Congress of the Humanities and Social Sciences

Some years are just special!

Randip Bakshi http://www.twitter.com/randipbakshi

Some years are just special. 2013, it seems, would be one such year as it marks not one, not two, but three far-reaching milestones. First, the University of Victoria turns fifty this year, establishing itself as a leading, comprehensive research university not just in Canada but across the continent and maybe even beyond. Second, Congress, an annual meeting of Canada's scholars, researchers, and thinkers, turns eighty-two. Finally, it will be the year when its seventieth member, the Sexaulity Studies Association (SSA), came into existence. For many of us the impact of these short lived moments would be but a drop in a rather large academic ocean. With a host of activities to choose from and countless panels across disciplines, some even multidisciplinary, Congress reinforces the true spirit of modern day academia. As an environment for the exchange...

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Panel explores successes and further options for BC’s carbon tax

Vanessa Hawk

The Environmental Studies Association of Canada hosted a panel exploring “The Benefits of Carbon Taxation”, which was sponsored by the Pacific Institute for Climate Solutions (PICS) and held on Tuesday, June 4 in the Bob Wright Centre.

The panel consisted of James Mack, head of the BC Climate Action Secretariat within the Ministry of Environment, Stewart Elgie, professor of law and economics at the University of Ottawa and Katya Rhodes, Vanier scholar and PhD candidate in sustainable energy management at SFU.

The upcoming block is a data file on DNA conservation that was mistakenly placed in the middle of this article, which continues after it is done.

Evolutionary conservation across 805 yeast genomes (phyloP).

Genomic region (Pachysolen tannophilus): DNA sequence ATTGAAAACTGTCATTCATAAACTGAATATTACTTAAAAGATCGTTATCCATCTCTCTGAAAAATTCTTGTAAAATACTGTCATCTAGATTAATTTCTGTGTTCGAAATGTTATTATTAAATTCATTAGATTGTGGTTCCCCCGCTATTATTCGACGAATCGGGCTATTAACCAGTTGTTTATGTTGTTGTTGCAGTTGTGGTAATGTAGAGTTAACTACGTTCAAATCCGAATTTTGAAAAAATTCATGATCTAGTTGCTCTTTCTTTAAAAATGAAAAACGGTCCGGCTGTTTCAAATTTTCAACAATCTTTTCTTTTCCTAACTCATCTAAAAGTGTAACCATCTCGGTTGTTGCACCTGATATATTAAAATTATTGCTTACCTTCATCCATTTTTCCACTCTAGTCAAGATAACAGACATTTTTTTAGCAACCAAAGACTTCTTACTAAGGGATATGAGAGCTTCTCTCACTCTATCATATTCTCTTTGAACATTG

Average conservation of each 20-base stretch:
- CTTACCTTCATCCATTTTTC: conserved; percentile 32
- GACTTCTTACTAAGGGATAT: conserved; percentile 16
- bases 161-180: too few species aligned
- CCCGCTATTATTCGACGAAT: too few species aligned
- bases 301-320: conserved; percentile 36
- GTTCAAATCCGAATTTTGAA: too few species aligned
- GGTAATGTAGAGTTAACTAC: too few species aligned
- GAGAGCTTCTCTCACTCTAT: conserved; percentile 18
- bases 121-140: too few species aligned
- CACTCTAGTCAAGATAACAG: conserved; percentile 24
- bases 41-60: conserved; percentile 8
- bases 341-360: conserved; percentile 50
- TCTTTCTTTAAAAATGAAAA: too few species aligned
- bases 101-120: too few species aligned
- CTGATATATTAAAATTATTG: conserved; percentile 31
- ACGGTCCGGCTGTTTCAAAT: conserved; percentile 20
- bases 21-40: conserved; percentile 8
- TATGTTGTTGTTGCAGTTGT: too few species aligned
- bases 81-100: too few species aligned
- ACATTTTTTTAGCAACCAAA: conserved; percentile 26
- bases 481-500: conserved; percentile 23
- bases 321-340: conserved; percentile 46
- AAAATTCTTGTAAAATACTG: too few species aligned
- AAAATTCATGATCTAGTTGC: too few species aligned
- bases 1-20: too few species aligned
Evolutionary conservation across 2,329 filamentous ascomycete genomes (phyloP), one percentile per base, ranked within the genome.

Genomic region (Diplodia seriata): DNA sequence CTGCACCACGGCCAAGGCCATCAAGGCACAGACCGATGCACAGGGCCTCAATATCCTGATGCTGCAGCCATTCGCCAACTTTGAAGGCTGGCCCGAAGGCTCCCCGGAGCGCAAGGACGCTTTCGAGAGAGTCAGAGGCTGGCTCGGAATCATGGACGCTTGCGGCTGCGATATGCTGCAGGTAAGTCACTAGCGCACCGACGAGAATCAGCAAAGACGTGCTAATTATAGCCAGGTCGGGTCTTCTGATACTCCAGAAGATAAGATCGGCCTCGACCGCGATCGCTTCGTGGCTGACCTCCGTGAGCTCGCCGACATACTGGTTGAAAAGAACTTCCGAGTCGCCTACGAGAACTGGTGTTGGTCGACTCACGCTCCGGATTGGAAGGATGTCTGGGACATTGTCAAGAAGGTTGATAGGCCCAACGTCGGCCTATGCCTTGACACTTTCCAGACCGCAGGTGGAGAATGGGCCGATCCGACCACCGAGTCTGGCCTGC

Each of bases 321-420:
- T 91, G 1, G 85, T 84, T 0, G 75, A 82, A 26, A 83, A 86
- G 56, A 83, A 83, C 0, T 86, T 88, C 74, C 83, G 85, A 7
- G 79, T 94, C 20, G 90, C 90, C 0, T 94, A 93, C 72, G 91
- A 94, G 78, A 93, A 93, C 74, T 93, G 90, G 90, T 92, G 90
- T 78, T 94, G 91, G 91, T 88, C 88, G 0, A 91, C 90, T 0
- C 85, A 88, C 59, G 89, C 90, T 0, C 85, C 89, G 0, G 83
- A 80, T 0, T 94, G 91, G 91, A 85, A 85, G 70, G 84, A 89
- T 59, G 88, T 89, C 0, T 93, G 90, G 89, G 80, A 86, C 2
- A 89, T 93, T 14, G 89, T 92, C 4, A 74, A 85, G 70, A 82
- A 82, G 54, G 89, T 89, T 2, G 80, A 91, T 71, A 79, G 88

The panel explored the history of BC’s carbon tax and evaluated its environmental and economic impact, concluding that the policy is successful in reducing carbon emissions without deterring...

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Research in practice: Students share their research at the Internship Showcase

Andrina Fawcett http://twitter.com/thecardigangirl

Tuesday afternoon students showcased some of the amazing scholarship they have been producing in relationship with the community at the Congress 2013 Expo Space.

Gaming to gain problem solving skills

Teacher and Educational Psychology PhD student Andrew Sung looked at executive function training in children with autism and spectrum disorder.

Challenges with executive functioning result in problem solving, attention, and working memory difficulties in autistic children. However, as Andrew explained, “if you can improve an autistic child's attention and problem solving skills then that can lead to better school readiness and perhaps better social communication.”  With...

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Much maligned Monsters: Islam, Immigration, and Islamization

Randip Bakshi http://www.twitter.com/randipbakshi